Farming: A Grand Lifestyle In Eureka County, Nevada

Submitted by Trina Machacek

There are over half a million privately owned acres in Eureka County. Most of that land is owned by farmers and ranchers who have lived for generations on their lands, farms and ranches.

North of the town site of Eureka, Diamond Valley stretches some 35 miles long and ten miles wide. This is the main area of farming in the County but there are other farming sites in Pine Valley, Crescent Valley and in the Beowawe areas in the central and northern parts of Eureka County.

For the most part Diamond Valley holds the key to the world wide sales of our high mountain valley alfalfa and more recently Timothy and Orchard grass hays.  Because of the high altitude and the cool summer nights Diamond Valley grows highly valued alfalfa. With the slow growth comes a high TDN (Total Digestible Nutrients). That TDN is sought after by dairies to raise milk production from cows and for horses in the national and international world of horsemanship and also by the beef industry. Hays grown in Diamond Valley are shipped all over the world. It’s an amazing and always challenging place to farm.

In 1957-58 the US government opened up the land in Diamond Valley to be settled under the Homestead Act. Families could claim 320 acres per adult and own the land within five years if that family could produce a crop. That included working the ground by first taking it out of sagebrush. It was a dirty dusty and dangerous job. There were no cabs on tractors so to keep the driver from being hit from flying brush and rocks cut by ancient pull behind mowers a guard of some type was bolted to the back of the seats where the driver sat. Some of those “guards” were nothing more than sheets of galvanized roofing. Then came drilling a well to irrigate, grow and harvest a crop on at least 40 acres of each 320 acre parcel. After the well and crop land became established the government would grant a deed to that land to those families. In that land rush many people came to Diamond Valley from Southern Idaho, California, Texas, Oklahoma and other parts of the country. Some of the first families were Morrison, Palmore, Machacek, Plaskett, Dubois, Martin and Kephart. Today those homesteads are still family owned, operated and driven farms. Diamond Valley was one of the last places in the US to offer land under the Homestead Act of 1862. It was, is and hopefully always will be families who helped develop and keep Diamond Valley an on going successful part of Eureka and still call this home.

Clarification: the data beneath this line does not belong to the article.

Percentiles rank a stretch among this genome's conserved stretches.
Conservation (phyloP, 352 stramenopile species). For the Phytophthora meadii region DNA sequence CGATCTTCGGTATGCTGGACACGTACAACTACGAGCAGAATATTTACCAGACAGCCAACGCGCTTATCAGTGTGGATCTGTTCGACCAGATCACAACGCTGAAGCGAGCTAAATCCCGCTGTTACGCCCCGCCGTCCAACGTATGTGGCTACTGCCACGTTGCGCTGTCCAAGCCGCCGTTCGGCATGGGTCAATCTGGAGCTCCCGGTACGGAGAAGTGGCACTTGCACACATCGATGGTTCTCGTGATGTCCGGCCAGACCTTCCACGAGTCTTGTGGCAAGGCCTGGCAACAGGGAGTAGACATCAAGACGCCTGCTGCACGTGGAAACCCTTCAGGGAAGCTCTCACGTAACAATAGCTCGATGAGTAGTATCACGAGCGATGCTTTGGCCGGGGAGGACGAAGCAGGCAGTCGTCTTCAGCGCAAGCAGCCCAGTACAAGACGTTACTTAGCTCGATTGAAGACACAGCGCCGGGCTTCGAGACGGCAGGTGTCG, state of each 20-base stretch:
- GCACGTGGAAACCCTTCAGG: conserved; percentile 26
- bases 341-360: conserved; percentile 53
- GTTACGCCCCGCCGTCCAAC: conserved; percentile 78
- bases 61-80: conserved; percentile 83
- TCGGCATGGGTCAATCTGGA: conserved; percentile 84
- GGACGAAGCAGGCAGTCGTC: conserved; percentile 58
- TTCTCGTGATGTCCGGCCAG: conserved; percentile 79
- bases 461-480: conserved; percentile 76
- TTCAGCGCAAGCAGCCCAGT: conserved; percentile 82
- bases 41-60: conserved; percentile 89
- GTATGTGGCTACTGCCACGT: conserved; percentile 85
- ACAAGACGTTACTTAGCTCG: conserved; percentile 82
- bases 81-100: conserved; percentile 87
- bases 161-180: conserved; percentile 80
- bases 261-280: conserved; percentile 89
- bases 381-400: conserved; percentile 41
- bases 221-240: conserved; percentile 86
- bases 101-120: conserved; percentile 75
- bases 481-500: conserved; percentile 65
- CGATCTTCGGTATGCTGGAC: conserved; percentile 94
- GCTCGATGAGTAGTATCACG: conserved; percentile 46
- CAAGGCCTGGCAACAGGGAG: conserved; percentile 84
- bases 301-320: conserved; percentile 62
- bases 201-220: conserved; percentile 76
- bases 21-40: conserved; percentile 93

Diamond Valley is a boon to the economy of Eureka County, and not only in property taxes they pay. But with their support of the churches, businesses, 4H, County Fair, schools and each other. It’s hard to find a place where good will is passed from town folks to farmers to miners and all those in between. That’s what makes a grand rewarding life. That’s what makes up the farming life of Eureka County.

Trina lives in Eureka, Nevada. She proudly adds her national self-syndicated slice of life column “Is This You?” weekly to the local Eureka Sentinel and several other papers. Her books, “They Call Me Weener-55 Giggle Producing Chin Wags” and “Life After A Death-Navigating New Widowhood With Humor and Hope.” are on sale on Or email her at to buy signed copies.